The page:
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It is not uncommon to hear government officials publicly refer to their religion. People respond differently when, for example, the Mayor points learners to the sovereignty of God with reference to their studies for matric examinations.
Is it constitutional for an elected public official to issue official media statements wherein he or she invokes the name of God? To answer this perhaps complex question involves careful consideration of many constitutional and legal points and aspects of our law. However, only some points will be looked at here.
‘Separation of church and state’ is a phrase commonly thrown around. However, even though our Constitution has been described as one of the most liberal constitutions in the world, we do not follow the typical American model.
Instead, we adhere to the co-operation model, where the church and the state co-operate. For example, section 15(2) of the Constitution permits religious observances at state or state-aided institutions, subject to certain conditions.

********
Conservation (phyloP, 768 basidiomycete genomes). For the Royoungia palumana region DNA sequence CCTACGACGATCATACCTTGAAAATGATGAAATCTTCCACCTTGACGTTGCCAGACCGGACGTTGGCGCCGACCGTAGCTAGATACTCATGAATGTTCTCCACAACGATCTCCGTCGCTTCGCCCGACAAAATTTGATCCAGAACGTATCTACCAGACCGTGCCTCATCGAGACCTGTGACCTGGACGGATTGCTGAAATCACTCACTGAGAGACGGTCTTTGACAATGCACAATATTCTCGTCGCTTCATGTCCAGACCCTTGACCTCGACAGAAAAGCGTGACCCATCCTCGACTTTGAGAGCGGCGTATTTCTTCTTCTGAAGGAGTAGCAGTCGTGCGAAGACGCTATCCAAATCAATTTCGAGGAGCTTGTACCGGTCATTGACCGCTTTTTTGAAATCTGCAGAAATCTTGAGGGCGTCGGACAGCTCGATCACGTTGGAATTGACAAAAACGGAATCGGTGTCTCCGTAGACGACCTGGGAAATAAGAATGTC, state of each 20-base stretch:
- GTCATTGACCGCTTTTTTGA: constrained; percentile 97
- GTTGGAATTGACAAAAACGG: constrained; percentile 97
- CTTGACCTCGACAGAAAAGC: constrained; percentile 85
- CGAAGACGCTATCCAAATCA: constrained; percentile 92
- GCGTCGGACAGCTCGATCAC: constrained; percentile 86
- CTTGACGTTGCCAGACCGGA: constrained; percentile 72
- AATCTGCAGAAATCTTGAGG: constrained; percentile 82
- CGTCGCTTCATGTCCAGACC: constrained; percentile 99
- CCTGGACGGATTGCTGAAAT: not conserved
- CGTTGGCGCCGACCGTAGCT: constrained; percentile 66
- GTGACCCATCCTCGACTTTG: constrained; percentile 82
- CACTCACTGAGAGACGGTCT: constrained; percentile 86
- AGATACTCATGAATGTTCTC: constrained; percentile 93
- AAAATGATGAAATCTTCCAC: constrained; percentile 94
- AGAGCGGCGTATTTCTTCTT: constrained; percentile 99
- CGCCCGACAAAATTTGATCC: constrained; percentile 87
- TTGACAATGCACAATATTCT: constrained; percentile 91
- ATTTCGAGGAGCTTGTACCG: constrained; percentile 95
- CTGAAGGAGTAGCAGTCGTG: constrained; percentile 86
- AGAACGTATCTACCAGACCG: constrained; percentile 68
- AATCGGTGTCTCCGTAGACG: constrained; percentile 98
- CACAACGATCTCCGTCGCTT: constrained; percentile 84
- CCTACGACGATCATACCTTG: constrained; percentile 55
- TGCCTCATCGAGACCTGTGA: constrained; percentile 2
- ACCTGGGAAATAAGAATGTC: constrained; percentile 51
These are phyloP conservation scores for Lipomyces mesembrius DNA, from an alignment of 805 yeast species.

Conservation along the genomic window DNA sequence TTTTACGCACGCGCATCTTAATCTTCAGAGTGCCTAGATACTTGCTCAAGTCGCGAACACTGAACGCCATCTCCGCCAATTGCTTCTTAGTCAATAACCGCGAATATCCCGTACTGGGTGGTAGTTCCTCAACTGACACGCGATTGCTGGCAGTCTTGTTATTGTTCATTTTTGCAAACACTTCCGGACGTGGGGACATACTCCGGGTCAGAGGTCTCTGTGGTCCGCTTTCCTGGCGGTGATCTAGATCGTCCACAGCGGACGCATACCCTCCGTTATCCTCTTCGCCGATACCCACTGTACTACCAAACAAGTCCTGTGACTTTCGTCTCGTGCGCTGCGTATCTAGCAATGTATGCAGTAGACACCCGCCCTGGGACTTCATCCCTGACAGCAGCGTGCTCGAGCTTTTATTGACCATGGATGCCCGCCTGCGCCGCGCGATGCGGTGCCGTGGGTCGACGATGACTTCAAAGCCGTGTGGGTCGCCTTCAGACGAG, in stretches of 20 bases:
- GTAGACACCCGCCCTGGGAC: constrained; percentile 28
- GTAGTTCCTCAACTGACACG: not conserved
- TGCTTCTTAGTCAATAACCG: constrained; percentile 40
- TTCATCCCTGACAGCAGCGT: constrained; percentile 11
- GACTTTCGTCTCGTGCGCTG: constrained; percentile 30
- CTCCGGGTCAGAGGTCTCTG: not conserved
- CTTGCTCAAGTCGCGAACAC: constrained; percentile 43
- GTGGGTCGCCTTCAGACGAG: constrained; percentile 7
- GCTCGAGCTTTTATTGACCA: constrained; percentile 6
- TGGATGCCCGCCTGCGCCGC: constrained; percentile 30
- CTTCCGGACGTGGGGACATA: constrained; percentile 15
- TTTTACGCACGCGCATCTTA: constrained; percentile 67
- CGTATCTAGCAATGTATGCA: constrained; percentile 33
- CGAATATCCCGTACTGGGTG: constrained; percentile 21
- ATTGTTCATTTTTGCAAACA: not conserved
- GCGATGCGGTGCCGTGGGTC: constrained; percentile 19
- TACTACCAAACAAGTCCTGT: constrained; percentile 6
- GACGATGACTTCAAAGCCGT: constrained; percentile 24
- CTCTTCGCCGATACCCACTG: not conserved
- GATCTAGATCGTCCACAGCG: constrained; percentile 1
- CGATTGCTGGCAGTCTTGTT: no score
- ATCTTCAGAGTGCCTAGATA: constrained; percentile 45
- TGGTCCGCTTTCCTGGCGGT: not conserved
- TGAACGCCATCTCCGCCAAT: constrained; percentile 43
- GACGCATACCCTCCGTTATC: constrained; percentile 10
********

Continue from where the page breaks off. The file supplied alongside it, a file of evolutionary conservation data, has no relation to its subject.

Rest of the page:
Indeed, the preamble of our Constitution itself asks for the protection and blessing of God on the people of South Africa. The provincial constitution of the Western Cape uniquely goes one step further and declares, ‘humble submission to Almighty God’.
Most importantly, section 15(1) of the Constitution states that, ‘Everyone has the right to freedom of conscience, religion, thought, belief and opinion.’
Even so, some argue that statements by public officials should be neutral. It should not favour any religious belief.
Dr Prof. Iain Benson, a legal philosopher, writer and legal consultant whose works have been cited by the Constitutional Court of South Africa & the Supreme Court of Canada, writes that all human beings have beliefs and faith—what differs is the content of their beliefs.
To argue that the public sphere should be neutral is in itself based on a non-neutral belief. Hence, why should ‘belief in neutrality’ trump ‘belief in God’?
Her Worship, the Mayor, is well within her rights to refer to her sincerely-held religious beliefs in public statements. Not only is it in line with freedom of religion, it also indicates that she, hopefully, does not limit her religious beliefs to the four corners of a church wall.